GAZA CITY JOURNAL
Gaza Mall Seeks to Make Statement of Resolve
Tara Todras-Whitehill/Associated Press
Published: August 22, 2010
GAZA CITY — Colognes by Hugo Boss, Dunhill and Givenchy line the shelves of the cosmetics shop. One of the two women’s clothing stores features a window mannequin in a hot pink T-shirt and low-slung jeans. In the supermarket freezer is Nestlé ice cream and on its shelves are salty and cheesy chips and doodles that well-off societies consume by the bagful.
Gaza, famous for its misery, has a shopping mall. It opened a month ago to considerable fanfare, withPalestinian television cameras trailingHamas government officials meandering proudly around the bright new stores filled with imported goods.
For Hamas, and for the Hamas-linked group of local investors behind the enterprise, the two-story mall, with its central air-conditioning and underground parking, has deep symbolic value. It is proof, they say, that despite the Israeli and Egyptian effort to isolate this Palestinian coastal strip, it can develop and thrive. Let the message go out: We will not be defeated.
But symbols are a risky business, and Israel’s fiercest defenders have seized upon the mall for their own purposes as well. Wielding glossy photographs of the new shops, they ask: Is this the land of deprivation that you have heard about? How did they build a mall if nobuilding materials are permitted into Gaza? How badly off can a place be that has just opened up a luxury mall? Those aid flotillas are sailing to the wrong place, they say.
The owners of the 10-shop complex here chose the name Gaza Mall in hopes of evoking the colossal consumer complexes across the developed world. Such places stretch endlessly with brand names and multiscreen cinemas, their floors linked by escalators surrounded by two-story fountains, the variety of edibles in their food courts matched only by the seductive mix of big-box stores and boutiques.
The Gaza Mall may seek to evoke such places, but it is not one of them. At 1,000 square meters, or a quarter of an acre, it is the size of a suburban residential lot in the United States and would fit in its entirety into a corner of any J. C. Penney. The stairs do not move. The piped-in music is Islamic. There are no appliances or electronics for sale, no movie screens, and exactly one fried-food restaurant. Its first floor is almost entirely taken up by a supermarket, a rarity in Gaza.
“We are about the size of one medium American store,” Salahadin Abu Abdu, the mall’s manager, acknowledged a bit sheepishly.
To the commentators who have never been here, certain points need to be cleared up. To those who contend the mall is proof that Gaza has construction materials: the building is 20 years old. To those who have described the mall as “gigantic” and “futuristic”: it is small and a bit old-fashioned. To Danny Ayalon, Israel’s deputy foreign minister, who wrote that the mall “would not look out of place in any capital in Europe”: it would.
But the broader point many of these advocates are making — that the poverty of Gaza is often misconstrued, willfully or inadvertently — is correct. The despair here is not that of Haiti or Somalia. It is a misery of dependence, immobility and hopelessness, not of grinding want. The flotilla movement is not about material aid; it is about Palestinian freedom and defiance of Israeli power.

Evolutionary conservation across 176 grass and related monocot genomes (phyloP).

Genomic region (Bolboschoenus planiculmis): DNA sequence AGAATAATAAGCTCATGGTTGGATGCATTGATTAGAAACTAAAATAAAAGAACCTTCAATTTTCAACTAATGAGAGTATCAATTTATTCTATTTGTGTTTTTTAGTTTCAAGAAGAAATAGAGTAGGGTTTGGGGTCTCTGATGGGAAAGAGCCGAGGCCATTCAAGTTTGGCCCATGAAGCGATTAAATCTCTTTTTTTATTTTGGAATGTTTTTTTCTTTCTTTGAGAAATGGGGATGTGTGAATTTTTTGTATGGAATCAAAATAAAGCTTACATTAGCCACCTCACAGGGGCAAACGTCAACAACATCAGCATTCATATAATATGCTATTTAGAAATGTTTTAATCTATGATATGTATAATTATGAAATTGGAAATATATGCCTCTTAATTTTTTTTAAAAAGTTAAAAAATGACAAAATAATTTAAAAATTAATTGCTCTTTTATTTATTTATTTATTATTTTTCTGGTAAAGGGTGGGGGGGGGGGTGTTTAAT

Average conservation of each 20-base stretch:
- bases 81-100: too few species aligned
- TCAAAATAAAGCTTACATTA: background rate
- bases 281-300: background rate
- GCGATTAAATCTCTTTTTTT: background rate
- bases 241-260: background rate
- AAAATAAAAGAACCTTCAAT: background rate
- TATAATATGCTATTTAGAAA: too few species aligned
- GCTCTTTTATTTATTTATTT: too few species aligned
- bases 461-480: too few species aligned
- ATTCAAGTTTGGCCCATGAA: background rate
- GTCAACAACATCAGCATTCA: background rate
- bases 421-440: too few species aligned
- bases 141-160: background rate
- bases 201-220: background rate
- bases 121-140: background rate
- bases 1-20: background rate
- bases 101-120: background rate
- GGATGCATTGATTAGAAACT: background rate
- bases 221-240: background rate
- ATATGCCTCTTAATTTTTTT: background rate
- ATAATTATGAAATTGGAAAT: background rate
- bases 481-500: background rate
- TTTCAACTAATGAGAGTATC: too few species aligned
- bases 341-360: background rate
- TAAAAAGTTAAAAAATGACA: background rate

“Gaza is not poor in the way outsiders think,” said Nida Wishah, a 22-year-old information technology student who was at the mall one recent afternoon. “You can’t compare our poverty with that of Africa.”
Modest though it is, the mall is a pleasant and cheerful complex, especially for Gaza. Tens of thousands of people have been passing through it, enjoying the air-conditioning, the window shopping and the recent arrival of many Israeli brands. Israel had kept those products out of Gaza for three years to pressure Hamas, the Islamist rulers here who reject Israel’s existence.
But a few months ago, when a six-boat flotilla challenged the blockade, Israeli commandos stopped it and, meeting resistance, killed nine people aboard one of the ships, causing international outrage and a shift in policy. In recent weeks, many more Israeli goods were available, though the economy remains in shackles and only a thin slice of the population can afford to buy the fancier items.
“This is for the elite,” Mr. Abu Abdu said. “The money you see here belongs to a very few people.”
Still, it is slightly bewildering to see in the new supermarket large tubs of Israeli hummus and jars of Israeli honey. Hummus is available on every other corner of Gaza, which has also long been famous for its honey.
A supermarket manager explains: the Israeli products contain preservatives and can last during the frequent electrical failures. He spoke under a dangling cardboard ad for Pringles.
As to the Gazans themselves, even those who can ill afford to buy here take a certain pride in it.
“It feels civilized here,” said Othman Turkman, 26, who works in conflict resolution and was comparison shopping. “It’s not for everyone, of course. Many in Gaza are poor and can’t enjoy the mall. But they have kept the prices the same as in other shops, which is good.”
Inas al-Hayak, who was working behind the counter at the women’s clothing shop, reading the Koran as Muslims do during the holy month of Ramadan, said she considered the mall “a source of honor for Gaza.” Dressed in Muslim modesty in a shop with a more risqué look, she added: “By opening the mall, we broke the siege. And we will keep challenging Israel in other ways. We are a strong people.”